Go to Jail for Online Anonymity: The End of Internet Freedom?

by on September 22, 2008 · 19 comments

Forget net neutrality and the growing Googleplex. The real threat to Internet freedom comes from plain old criminal law.

In three weeks time, Missouri housewife Lori Drew will face trial for entering false personal details when she signed up for a MySpace account. Her indictment alone, whether or not she is convicted, should frighten anyone who’s ever filled out a form online.

The case, which captured the tabloid media when it broke last year, turns on unusual facts. Drew, posting as a teenage boy, created the MySpace account to probe why a neighbor’s daughter, Megan Meier, had broken off a friendship with her own daughter. She gave a few others access to the account, and things quickly spiraled out of control. Before long, “Josh Evans” (the fictional teen) and Meier were an online couple, and soon after that, they were hurling insults at one another on public message boards.

Meier, already suffering from depression, was devastated by Josh’s turnabout. A final private message from the Evans account–”The world would be a better place without you”–pushed her over the edge. Twenty minutes after receiving it, Meier hung herself in her closet.

Even though she was not responsible for the worst of the messages (according to a prosecutor who investigated the case but declined to file charged), Lori Drew mislead an emotionally troubled youth, and that was surely wrong.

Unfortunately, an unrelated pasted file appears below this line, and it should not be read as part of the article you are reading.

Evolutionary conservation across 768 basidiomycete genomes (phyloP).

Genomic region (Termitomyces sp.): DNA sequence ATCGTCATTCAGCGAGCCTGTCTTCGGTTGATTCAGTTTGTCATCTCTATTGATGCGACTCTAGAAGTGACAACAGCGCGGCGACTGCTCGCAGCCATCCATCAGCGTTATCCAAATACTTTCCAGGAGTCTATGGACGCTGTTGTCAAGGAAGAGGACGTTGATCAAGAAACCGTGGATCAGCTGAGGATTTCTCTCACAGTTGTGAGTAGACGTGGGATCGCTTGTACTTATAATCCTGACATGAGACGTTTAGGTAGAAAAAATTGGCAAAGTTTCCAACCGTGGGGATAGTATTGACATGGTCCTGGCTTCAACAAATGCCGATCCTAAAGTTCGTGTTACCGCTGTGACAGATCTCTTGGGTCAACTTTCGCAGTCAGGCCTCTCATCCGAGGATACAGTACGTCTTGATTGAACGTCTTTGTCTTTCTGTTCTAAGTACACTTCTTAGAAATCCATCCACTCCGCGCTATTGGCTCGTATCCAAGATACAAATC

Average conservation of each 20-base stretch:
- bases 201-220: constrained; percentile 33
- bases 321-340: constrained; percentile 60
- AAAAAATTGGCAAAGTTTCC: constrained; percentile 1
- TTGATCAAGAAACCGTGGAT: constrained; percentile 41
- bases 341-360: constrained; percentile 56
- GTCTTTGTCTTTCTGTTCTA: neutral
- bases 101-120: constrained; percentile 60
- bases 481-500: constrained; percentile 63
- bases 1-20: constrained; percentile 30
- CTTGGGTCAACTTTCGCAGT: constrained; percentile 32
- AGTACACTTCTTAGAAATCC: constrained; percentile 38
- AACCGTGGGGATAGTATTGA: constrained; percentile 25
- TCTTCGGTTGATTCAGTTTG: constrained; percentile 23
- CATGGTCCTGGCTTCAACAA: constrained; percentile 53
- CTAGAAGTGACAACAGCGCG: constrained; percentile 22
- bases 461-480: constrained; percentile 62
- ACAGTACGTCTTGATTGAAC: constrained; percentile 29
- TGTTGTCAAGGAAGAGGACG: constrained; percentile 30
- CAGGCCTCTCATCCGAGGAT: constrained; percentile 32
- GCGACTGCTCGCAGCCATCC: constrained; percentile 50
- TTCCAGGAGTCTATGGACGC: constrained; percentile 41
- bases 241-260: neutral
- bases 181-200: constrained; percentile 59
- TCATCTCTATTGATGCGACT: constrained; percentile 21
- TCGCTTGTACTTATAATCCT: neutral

But it’s more problematic to say that it’s a crime.

The theory of the prosecutor behind this case would make all Internet users criminals. It goes like this: Drew lied when she created the “Josh Evans” account. That was a violation of MySpace’s terms of service (those slabs of legalese that nobody reads before checking the box on a sign-up form). And by violating those terms, she accessed MySpace without authorization. “Unauthorized access” is a felony under a federal statute, the Computer Fraud and Abuse Act of 1986. The statute was meant to target hacking, but its loose language leaves the door open for a much broader reading.

(And as I discuss in a National Review Online column today, that’s the same law that could be used to prosecute the person who hacked into Gov. Sarah Palin’s email account.)

To put it succinctly: Violate any website’s terms of service, and you could face five years’ jailtime. Include a conspiracy charge (Drew faces several), and the maximum sentence doubles.

As the Electronic Frontier Foundation spells out in a brief in the case, that formula spells an end to online anonymity. Using a fake name or making up any detail when creating an email account or anything else could be grounds for prosecution.

Even innocent exaggeration could be targeted. Adding an inch or two to your height is a violation of the terms of service on Match.com and most dating sites.

But that’s not the scariest part. This threat isn’t just about one law, twisted into absurd form by an aggressive prosecutor, but thousands of them. After decades of fast growth, there are at least 4,450 separate criminal offenses in federal laws, and perhaps tens of thousands more in regulations. And then there’s state law: Each state, to begin with, has its own copy of the federal anti-hacking statute Lori Drew is accussed of violating.

I discuss this issue, in the context of the Drew case, at some length in a recent paper. The problem, in brief, is this: Public pressure has led legislators to criminalize so much behavior in vague and broad statutes that probably all Americans are criminals under some dumb law. When there’s a tragedy–like the death of Megan Meier–prosecutions will follow, whether or not anyone had reason to believe that what went on was actually against the law.